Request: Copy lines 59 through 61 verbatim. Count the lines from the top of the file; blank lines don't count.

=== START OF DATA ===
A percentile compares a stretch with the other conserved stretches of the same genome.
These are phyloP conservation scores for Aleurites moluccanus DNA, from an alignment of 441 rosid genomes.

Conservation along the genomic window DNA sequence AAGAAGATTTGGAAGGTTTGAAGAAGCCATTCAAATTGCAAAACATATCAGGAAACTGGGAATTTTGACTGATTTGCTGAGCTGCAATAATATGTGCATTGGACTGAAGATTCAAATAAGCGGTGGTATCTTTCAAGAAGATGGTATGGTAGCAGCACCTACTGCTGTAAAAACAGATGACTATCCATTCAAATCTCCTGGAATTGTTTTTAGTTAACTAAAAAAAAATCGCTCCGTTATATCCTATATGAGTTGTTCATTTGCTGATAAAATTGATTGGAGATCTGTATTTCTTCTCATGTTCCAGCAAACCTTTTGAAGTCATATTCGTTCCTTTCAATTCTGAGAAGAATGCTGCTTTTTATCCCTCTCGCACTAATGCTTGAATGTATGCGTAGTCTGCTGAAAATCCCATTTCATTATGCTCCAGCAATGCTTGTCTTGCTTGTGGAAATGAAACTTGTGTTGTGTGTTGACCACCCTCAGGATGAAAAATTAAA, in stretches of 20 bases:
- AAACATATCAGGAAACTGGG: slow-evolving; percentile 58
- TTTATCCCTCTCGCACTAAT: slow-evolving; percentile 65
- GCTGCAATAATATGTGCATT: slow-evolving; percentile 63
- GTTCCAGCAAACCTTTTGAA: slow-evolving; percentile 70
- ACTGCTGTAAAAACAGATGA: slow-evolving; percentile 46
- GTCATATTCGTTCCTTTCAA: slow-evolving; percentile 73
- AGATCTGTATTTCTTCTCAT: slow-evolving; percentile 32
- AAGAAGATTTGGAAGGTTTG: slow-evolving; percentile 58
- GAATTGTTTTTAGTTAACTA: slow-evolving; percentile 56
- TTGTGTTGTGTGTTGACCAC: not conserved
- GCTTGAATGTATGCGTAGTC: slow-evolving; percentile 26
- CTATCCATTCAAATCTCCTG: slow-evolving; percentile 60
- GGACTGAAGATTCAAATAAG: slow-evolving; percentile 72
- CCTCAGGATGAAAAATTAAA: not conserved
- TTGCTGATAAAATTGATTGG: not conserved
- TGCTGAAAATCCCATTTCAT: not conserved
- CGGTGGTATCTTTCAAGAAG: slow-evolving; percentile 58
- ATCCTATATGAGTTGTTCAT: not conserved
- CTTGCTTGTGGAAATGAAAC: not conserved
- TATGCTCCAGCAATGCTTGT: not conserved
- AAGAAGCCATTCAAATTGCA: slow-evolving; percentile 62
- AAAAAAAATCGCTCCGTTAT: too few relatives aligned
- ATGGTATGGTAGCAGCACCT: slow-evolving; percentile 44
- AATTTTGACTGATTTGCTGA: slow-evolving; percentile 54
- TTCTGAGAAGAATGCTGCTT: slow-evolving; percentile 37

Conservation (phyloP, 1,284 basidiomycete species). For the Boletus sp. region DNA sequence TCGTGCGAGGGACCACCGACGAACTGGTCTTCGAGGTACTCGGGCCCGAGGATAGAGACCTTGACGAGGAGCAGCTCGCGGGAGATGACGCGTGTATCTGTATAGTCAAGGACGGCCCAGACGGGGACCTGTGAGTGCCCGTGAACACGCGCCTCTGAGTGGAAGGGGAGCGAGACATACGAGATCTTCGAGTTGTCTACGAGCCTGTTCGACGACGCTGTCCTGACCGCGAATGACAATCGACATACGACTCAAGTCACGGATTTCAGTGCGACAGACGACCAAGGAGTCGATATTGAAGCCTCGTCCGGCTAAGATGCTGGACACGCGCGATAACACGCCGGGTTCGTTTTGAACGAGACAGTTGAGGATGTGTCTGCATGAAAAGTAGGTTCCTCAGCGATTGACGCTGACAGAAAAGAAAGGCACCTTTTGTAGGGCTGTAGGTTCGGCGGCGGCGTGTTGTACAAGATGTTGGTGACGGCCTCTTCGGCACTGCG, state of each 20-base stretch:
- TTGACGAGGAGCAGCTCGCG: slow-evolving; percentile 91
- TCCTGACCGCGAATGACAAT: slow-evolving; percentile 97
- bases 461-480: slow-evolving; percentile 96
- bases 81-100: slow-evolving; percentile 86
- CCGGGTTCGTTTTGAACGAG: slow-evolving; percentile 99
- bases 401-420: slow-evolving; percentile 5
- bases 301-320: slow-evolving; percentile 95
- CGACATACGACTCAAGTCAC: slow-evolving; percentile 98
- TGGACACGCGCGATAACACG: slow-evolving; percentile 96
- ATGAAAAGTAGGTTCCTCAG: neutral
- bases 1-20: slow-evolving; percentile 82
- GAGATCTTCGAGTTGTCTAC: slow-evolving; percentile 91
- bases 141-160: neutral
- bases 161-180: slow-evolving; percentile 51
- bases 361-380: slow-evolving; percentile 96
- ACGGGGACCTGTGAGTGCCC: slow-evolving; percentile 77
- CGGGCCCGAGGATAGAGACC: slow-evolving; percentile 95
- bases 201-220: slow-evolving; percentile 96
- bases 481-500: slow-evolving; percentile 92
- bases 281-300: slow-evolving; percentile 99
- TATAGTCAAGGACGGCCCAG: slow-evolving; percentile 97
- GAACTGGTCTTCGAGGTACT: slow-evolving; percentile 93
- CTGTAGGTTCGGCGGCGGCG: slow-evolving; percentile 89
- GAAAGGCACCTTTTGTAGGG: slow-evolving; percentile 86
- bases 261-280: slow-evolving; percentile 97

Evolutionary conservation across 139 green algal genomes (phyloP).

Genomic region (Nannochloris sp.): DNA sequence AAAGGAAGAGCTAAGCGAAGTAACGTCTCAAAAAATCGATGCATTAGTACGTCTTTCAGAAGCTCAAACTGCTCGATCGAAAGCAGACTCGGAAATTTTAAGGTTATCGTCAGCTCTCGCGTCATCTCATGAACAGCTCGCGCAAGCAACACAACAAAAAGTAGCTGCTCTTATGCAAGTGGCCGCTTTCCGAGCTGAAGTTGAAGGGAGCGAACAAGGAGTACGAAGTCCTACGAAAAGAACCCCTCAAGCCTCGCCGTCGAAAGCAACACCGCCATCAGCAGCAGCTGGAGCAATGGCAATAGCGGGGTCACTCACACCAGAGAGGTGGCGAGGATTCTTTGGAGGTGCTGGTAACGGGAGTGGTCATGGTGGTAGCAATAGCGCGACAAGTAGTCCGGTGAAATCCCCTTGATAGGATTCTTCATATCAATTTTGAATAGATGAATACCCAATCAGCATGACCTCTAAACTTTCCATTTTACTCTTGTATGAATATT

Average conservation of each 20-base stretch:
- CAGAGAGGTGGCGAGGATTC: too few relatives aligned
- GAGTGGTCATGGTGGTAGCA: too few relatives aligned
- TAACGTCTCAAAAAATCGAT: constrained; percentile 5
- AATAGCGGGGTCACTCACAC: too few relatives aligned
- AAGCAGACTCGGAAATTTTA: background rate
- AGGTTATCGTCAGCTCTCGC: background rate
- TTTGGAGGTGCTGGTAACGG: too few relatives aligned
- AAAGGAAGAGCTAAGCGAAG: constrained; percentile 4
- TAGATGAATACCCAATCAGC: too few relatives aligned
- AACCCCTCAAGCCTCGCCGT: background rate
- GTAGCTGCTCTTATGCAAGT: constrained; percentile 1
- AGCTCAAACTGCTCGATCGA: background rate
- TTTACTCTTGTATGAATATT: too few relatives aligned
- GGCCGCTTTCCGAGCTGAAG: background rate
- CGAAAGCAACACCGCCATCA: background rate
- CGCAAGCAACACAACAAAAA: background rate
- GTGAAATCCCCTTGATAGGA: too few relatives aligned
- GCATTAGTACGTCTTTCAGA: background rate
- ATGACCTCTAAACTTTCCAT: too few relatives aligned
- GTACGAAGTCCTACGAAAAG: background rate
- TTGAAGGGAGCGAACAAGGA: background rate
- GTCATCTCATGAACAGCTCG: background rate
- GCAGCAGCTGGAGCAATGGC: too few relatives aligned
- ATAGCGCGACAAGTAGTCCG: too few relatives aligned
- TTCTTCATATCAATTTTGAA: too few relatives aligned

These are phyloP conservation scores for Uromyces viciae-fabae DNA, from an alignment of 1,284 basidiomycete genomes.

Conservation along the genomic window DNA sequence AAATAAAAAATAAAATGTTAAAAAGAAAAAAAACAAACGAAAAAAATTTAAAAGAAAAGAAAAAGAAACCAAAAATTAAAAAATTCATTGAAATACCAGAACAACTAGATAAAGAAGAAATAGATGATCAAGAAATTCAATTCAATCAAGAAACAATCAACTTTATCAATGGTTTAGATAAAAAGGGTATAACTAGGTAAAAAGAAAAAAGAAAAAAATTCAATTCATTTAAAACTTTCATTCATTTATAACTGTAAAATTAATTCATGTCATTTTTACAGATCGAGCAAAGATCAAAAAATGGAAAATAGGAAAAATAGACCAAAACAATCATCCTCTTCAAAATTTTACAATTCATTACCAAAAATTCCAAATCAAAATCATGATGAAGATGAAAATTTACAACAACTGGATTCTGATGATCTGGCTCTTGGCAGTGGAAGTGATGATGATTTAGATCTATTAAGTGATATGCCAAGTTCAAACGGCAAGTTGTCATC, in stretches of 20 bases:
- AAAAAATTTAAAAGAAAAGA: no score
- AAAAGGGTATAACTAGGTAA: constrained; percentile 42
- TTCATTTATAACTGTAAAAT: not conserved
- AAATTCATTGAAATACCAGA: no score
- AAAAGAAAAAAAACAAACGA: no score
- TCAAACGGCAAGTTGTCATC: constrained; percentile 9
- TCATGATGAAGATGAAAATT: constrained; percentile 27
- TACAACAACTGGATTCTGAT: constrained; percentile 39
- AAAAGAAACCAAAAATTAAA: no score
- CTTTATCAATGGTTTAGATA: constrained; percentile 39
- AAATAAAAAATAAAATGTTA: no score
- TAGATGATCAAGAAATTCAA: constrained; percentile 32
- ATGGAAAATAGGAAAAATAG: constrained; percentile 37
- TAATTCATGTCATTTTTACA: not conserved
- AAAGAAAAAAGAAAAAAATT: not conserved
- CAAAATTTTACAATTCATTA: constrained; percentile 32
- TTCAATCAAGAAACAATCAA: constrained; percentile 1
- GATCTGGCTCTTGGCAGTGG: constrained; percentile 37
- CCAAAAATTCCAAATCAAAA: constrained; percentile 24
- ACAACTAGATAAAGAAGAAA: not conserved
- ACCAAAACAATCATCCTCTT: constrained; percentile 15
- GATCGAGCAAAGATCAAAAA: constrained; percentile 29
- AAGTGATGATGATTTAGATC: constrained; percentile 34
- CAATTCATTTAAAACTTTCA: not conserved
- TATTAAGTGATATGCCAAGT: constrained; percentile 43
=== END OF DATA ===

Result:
- GAGTGGTCATGGTGGTAGCA: too few relatives aligned
- TAACGTCTCAAAAAATCGAT: constrained; percentile 5
- AATAGCGGGGTCACTCACAC: too few relatives aligned